GETTING STARTED: The most important problem to solve when considering qualitative surveys is your “output”–how will you present the research. Traditional reports using qualitative research can be dense and tough to get through. When conducting qualitative research you should consider asking some qualitative questions to help give your report visual interest (provided your sample size is big enough to support it).

Also, consider video capture as a valuable asset, even if you can only capture video for a smaller subset of the whole.

Larger aggregation studies

Larger aggregation studies canvass publicly available data or licensed data to extract original insights. (Or in the case of tech companies that have access to user data, aggregation can also take the form of analyzing your own internal data for original insights, even if that’s not the reason it was originally collected.)

WHY CHOOSE IT: Among the most exciting projects we’ve seen of late use third-party data in novel ways. It’s a particularly rich idea for marketing organizations that have deep quantitative skills, such as technology companies with Big Data analysts on staff. It’s no coincidence that most of the companies that aggregate data are from the tech industry.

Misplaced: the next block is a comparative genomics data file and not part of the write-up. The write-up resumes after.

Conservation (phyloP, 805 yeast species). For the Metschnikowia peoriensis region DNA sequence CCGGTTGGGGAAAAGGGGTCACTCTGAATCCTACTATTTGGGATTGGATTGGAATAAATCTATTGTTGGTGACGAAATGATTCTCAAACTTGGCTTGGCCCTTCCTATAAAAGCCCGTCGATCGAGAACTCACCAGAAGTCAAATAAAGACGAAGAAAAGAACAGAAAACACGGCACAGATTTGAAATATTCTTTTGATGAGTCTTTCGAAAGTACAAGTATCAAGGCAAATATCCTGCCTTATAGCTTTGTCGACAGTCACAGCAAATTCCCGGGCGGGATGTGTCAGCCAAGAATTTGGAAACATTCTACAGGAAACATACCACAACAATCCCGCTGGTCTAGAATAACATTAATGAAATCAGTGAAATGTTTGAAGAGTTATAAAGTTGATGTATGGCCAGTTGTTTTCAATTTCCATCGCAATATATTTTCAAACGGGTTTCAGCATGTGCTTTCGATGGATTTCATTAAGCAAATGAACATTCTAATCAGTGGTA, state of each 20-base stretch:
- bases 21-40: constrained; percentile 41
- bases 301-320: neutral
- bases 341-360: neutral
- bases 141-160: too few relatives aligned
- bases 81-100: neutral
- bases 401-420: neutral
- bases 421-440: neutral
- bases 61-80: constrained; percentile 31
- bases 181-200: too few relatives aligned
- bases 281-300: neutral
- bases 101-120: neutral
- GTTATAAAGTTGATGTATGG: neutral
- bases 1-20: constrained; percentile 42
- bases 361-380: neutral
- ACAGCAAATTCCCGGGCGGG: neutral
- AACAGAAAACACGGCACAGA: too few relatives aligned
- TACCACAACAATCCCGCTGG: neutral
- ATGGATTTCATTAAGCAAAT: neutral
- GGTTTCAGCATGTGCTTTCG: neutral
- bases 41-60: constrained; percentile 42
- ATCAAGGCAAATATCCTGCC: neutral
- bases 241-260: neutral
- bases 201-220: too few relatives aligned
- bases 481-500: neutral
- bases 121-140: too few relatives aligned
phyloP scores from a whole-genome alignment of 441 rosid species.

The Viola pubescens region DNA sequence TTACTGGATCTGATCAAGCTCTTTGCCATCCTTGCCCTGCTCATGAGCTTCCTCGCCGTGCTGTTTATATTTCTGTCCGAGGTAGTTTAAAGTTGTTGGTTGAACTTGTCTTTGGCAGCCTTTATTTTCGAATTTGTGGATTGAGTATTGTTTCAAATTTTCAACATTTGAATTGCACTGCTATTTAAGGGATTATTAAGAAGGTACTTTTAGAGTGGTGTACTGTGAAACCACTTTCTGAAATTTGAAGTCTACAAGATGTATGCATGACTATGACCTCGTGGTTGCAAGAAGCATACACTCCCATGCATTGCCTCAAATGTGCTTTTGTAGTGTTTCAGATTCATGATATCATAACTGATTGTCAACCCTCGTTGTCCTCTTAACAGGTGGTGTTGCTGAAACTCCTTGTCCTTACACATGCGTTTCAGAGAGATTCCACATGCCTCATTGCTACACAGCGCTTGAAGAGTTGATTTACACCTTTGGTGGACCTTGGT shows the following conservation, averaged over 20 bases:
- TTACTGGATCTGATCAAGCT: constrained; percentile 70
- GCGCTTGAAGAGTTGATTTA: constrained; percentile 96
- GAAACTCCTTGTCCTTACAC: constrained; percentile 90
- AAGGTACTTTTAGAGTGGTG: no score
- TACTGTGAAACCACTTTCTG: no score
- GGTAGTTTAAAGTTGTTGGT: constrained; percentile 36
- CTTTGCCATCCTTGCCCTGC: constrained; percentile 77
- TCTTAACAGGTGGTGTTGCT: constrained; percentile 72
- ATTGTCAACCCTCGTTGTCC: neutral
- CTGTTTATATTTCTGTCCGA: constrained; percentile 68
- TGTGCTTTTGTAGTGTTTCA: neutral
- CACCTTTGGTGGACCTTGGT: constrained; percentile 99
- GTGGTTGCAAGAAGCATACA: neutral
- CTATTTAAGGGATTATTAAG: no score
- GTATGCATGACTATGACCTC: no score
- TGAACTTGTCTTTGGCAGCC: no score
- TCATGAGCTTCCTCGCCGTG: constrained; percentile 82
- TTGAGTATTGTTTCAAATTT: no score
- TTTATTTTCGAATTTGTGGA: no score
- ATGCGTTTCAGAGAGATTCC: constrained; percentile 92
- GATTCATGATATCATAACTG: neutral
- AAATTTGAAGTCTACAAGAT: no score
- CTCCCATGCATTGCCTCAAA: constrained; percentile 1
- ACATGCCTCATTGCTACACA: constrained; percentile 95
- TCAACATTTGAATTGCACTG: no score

EXAMPLE OF: Our friends at BuzzSumo published an analysis of 100 million headlines to understand what attracts the most engagement, and what drives people away. SEMRush published a study of how to rank for featured snippets based on analyzing 1.6 million featured snippets and 80 million keywords. And Orbit Media has a long history of using third-party data to interesting ends, including its investigation of average time between website redesigns (done by looking at data from the Way Back Machine) as well as its salary study (using aggregated data from Payscale and Glassdoor).

GETTING STARTED: These types of project aren’t for beginners. You’ll need an experienced data scientist to work with the data and think through how to use it. You’ll also likely need an expert in data visualization to ensure those insights are translated to be clear and shareable.

These examples of research just scratch the surface of what’s possible. If you want to see more examples of brands doing amazing work with research, or sign up for our newsletter.

Clare McDermott

Clare McDermott is the co-founder and chief research officer at Mantis Research. Before founding Mantis, Clare was chief editor of CCO magazine. Follow her at @clare_mcd.

Leave a Reply

Your email address will not be published. Required fields are marked *